Women of Ubisoft – Claire Rieuneau
As a development coordinator at the Paris division of Ubisoft Film & Television, Claire Rieuneau is responsible for helping oversee the studio’s current projects and developing ideas for potential new ones. It’s a job that’s equal parts creative and organizational; without her and her team’s creative input, shows might never be made, and without their pitching to broadcast networks and streaming services, they might never be seen. We spoke with Rieuneau to learn more about her career, what she hopes to achieve in the future, and how women in animation have inspired her.
Tell me a bit about your background.
I wanted to do so many different things when I was young, but I always loved music, and thought that I’d love to end up working in music. I played the Viola in music school for about 10 years, and at one point I thought I would do that professionally. After high school, I was considering going to art school, but I wasn’t quite sure, so I moved to Germany and started to study music production. It was a real passion, but I couldn’t do it for a living, because I didn’t want to lose my love for music. Music school had already starting robbing me of my passion for it.
Slowly, I’m not quite sure how, my focus changed from music to film.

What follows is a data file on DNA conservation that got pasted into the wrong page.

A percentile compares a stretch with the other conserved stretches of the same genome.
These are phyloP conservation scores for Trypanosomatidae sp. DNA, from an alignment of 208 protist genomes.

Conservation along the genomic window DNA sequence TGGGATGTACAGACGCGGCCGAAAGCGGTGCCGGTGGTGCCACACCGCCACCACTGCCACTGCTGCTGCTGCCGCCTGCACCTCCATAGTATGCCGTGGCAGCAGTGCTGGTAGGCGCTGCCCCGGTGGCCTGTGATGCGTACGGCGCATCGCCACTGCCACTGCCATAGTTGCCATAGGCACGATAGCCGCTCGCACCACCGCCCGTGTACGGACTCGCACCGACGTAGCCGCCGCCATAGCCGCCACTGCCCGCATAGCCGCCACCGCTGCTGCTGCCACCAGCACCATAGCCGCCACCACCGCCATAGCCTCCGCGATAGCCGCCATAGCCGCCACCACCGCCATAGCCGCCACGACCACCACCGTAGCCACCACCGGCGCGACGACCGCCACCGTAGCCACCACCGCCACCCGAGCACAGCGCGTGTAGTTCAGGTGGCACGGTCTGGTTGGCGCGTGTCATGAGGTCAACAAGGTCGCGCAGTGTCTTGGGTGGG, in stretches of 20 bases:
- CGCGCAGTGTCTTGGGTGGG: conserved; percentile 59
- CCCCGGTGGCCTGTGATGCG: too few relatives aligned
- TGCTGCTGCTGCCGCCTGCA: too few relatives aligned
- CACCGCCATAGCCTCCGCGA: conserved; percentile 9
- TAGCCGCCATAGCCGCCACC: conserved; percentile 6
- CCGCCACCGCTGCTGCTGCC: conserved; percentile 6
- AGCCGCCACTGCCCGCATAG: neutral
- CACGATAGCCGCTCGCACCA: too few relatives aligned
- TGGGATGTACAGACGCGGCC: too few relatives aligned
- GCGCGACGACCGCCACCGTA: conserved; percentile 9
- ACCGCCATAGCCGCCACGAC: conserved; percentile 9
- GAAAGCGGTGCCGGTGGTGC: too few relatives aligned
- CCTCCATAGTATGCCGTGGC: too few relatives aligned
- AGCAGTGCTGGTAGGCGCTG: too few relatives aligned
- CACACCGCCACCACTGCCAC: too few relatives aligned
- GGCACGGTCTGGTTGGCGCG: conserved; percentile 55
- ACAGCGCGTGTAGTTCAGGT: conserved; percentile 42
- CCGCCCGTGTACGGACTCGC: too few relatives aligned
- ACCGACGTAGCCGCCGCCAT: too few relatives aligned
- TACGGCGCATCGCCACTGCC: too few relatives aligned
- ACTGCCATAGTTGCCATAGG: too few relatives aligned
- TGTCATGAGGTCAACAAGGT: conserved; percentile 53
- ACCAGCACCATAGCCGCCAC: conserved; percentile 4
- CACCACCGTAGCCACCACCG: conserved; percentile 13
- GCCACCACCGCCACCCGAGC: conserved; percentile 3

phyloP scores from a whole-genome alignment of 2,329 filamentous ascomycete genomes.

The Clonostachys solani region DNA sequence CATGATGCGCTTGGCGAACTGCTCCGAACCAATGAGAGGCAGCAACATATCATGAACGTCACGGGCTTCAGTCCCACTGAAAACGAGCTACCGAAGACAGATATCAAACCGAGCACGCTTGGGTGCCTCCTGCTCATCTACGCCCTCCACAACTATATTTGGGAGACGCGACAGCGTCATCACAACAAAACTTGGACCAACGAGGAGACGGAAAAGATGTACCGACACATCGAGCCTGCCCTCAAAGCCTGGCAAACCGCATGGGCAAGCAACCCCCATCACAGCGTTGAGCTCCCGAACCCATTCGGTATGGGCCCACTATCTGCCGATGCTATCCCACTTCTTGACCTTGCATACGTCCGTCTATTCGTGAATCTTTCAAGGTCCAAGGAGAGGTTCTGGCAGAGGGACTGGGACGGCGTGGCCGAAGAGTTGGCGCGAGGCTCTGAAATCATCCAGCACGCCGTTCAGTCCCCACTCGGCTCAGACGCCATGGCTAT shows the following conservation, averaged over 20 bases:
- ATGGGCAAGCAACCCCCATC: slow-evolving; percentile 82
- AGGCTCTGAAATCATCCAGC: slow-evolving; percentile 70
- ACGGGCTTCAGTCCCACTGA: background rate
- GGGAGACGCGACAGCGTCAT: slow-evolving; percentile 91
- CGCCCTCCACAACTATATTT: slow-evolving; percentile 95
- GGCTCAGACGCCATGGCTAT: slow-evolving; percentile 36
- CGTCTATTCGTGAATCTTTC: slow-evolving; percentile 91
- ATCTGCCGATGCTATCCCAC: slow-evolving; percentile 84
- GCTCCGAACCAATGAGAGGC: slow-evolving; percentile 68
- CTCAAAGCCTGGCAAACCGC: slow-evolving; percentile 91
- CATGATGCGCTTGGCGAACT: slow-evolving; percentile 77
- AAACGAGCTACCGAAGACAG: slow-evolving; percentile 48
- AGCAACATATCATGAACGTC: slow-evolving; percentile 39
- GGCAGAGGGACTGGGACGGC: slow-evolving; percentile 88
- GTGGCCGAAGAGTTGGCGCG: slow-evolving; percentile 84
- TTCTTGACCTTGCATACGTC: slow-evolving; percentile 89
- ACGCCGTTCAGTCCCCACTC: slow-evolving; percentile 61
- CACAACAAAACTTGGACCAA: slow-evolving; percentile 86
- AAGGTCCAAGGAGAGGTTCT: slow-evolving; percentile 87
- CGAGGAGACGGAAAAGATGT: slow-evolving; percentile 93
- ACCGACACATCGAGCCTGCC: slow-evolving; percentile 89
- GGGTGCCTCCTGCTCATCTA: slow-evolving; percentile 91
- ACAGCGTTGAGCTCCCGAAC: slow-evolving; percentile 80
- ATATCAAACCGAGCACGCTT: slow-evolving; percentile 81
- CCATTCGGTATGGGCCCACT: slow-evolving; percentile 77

What made you switch from music to film and television?
CR: I think I maybe just wasn’t that aware of them. My parents were never really the type to go out to the movies, so it wasn’t until I started discovering them on my own that I really appreciated them. Then I discovered the role of a producer in films, which I thought was so interesting, even more so than a music producer.
How did you get to your current role?
CR: When I first started at Ubisoft Film & Television in Paris, I was a production administrator. We didn’t yet have a development division. It was a bit lucky because the timing worked out, but I had expressed interest in working in development because that’s the start of every TV and film project.
I think TV series allow for even more writing and character development, so it can be a great way to tell a story. You mentioned that you were afraid to work in music because it might ruin the passion you had. Have you found that working in film and television has changed your opinion on them?
I’m happy I chose to work in film and television. I discover new things every day; there are always new projects to work on, different types of production. I don’t feel like I’m working on the same thing day-to-day.
What exactly does a development coordinator do?
CR: We try to expand the world of Ubisoft’s properties, and also create original ideas within the videogame space or that feel right for Ubisoft. We’re always trying to come up with ideas that make sense for Ubisoft.
The daily life of a development coordinator involves following up on the status of all in-development projects. When it comes to developing new projects, we often start by checking the videogames we have at Ubisoft, and see if we have a way to tell a unique story set in that world.
Is there a specific part of the job you like best?
It’s the most interesting part for me. But at the same time, the business side is also interesting. I love to see how art can find its audience, and the business aspect of our job is really important in that.
Jun 14, 2020 at 11:27